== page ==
Bridges Aren’t Just For Cars (With Route)

A reasonable if windy ride – hard going in places but I guess that’s what autumn’s all about.

The route took me through Sonning, out to Marlow and then back to Caversham via Henley. Sonning bridge is “closed” during the daytime at the moment. You don’t have to be local to realize that a bridge across the Thames is important in the overall scheme of things – there aren’t that many of them. Finding an alternative route is a big deal on a bike – it means quite a few extra miles.

That’s how the local newspaper reported the closure:

Reading Chronicle on Sonning bridge closure

I thought it sounded like it wasn’t major work, emailed the council, and was told cyclists could get across throughout the day.

The Reading Chronicle is avowedly pro-cycling and as a cyclist I’m pleased about that. For example:

Reading Chronicle on 20mph speed limits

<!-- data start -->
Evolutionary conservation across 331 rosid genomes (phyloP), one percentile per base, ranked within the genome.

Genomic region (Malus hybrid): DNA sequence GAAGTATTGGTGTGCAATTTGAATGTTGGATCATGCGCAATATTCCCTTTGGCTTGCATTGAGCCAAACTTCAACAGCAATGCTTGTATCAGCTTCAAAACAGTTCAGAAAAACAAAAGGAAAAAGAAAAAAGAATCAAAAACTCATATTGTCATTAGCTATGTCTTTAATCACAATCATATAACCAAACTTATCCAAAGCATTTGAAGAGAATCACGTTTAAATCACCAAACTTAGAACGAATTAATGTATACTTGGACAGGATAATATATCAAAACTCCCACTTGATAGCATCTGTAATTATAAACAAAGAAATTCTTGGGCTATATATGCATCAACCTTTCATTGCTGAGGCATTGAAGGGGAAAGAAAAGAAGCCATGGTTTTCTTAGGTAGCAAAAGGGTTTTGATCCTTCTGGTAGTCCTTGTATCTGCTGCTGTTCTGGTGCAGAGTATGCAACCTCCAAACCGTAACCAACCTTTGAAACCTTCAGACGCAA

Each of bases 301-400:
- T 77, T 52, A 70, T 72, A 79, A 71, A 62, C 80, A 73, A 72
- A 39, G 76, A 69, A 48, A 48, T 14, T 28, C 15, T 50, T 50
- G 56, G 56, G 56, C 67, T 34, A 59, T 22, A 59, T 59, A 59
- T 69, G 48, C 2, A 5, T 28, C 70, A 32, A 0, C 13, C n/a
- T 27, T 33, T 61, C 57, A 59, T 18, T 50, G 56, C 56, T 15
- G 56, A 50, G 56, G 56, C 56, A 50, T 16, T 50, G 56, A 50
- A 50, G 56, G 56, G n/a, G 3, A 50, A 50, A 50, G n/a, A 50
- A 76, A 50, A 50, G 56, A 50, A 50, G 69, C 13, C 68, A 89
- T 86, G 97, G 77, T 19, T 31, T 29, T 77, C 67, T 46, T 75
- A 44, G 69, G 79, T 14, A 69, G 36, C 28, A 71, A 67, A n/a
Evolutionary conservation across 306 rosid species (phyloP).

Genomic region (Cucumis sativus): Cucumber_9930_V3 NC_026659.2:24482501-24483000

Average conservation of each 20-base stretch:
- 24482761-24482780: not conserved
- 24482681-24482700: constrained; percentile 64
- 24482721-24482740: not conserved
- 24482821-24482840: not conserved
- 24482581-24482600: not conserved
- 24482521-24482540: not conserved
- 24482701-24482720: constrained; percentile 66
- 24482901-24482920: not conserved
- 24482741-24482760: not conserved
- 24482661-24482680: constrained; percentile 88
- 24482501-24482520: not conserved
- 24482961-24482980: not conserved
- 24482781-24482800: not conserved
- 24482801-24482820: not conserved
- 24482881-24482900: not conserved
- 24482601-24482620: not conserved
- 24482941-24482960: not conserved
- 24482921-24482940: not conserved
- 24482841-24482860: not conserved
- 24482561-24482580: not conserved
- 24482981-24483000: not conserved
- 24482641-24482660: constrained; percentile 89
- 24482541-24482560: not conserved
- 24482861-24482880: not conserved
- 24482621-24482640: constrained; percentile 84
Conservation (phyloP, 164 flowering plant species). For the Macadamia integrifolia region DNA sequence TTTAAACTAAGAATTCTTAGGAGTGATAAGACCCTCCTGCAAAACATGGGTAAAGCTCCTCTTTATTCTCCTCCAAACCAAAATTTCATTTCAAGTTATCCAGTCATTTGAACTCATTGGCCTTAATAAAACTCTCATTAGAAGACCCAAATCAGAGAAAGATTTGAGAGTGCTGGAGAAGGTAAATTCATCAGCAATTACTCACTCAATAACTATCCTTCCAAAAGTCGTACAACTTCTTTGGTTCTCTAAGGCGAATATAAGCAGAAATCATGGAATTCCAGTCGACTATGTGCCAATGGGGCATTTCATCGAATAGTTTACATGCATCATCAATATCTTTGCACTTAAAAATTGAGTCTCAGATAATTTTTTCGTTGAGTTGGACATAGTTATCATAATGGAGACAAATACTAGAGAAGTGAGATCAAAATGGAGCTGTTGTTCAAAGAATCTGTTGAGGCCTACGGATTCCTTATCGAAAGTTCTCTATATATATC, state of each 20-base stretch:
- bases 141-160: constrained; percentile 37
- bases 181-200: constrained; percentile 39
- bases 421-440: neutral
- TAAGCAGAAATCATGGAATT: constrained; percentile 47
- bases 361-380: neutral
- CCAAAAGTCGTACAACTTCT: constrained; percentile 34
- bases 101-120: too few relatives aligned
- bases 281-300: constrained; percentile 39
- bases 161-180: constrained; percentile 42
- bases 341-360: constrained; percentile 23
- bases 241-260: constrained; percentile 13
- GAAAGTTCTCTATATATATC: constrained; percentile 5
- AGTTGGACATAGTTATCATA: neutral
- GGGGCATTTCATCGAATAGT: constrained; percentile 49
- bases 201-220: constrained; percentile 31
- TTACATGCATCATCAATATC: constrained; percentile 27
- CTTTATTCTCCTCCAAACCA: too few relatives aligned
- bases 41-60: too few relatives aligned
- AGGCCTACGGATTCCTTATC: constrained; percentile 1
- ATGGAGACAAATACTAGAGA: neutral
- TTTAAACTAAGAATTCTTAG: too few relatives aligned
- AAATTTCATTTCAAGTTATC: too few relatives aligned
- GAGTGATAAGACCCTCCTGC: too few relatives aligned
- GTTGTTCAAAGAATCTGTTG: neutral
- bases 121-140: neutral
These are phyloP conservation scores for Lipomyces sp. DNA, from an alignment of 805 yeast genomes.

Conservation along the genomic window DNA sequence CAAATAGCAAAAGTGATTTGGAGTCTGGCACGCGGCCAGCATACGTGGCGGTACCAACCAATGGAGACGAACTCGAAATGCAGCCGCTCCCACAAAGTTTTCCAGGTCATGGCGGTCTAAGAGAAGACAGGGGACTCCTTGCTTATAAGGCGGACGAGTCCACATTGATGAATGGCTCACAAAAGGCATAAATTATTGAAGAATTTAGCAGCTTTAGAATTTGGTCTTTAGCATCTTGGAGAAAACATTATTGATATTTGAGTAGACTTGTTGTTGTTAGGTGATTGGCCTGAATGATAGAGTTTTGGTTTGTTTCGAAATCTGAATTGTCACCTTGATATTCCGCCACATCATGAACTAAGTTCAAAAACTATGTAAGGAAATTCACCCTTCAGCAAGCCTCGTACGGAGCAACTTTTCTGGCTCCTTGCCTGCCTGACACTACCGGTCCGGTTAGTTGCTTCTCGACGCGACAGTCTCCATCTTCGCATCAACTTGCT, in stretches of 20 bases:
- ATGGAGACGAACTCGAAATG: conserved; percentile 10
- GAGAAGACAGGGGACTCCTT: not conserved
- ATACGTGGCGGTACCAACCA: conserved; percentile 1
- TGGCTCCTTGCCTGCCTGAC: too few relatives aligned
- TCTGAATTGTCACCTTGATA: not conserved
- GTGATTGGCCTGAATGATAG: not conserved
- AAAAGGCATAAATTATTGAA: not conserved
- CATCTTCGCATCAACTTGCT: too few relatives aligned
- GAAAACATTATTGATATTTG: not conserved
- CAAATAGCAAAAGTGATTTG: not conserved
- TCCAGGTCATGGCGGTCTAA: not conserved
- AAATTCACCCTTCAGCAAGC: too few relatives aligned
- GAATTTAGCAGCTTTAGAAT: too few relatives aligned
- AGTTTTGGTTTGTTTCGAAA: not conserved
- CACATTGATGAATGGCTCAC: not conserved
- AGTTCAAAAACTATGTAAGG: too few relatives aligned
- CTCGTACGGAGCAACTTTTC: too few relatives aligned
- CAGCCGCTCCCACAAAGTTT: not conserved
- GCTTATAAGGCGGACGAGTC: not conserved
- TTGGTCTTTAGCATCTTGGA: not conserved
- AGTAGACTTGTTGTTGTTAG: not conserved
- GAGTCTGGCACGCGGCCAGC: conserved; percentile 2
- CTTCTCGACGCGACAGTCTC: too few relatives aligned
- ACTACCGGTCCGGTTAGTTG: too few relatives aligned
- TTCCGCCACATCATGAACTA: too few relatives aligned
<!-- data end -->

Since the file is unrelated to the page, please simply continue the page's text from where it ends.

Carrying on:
… but they didn’t find out if cyclists could still get across the “closed” bridge. The paper is by no means alone. On the ground, the Council (presumably responsible for the signs on the roads) totally ignores cyclists and pedestrians (who can also walk across all day) alike.

Bridge closed sign in Sonning

Spot the missing information

None of this is a big deal – worse things happen at sea. What it does show, though, is how far commonplace thinking has to change if we’re really going to move towards being a pro-cycling nation.

Marlow Bridge in autumn sun

Marlow Bridge – looking good in the autumn sun

The Route:

In essence – Reading – Sonning – Wargrave – Marlow – Henley – Reading. It’s what I’d describe as a good one for a reasonably confident solo cyclist – there’s a fair bit of main road work that’s fine if you’re relaxed about it, but not necessarily for the nervous and they’re roads that rather limit conversation if you’re riding with someone! Inevitably, some of the lanes are pretty rough – stones, pot-holes etc.

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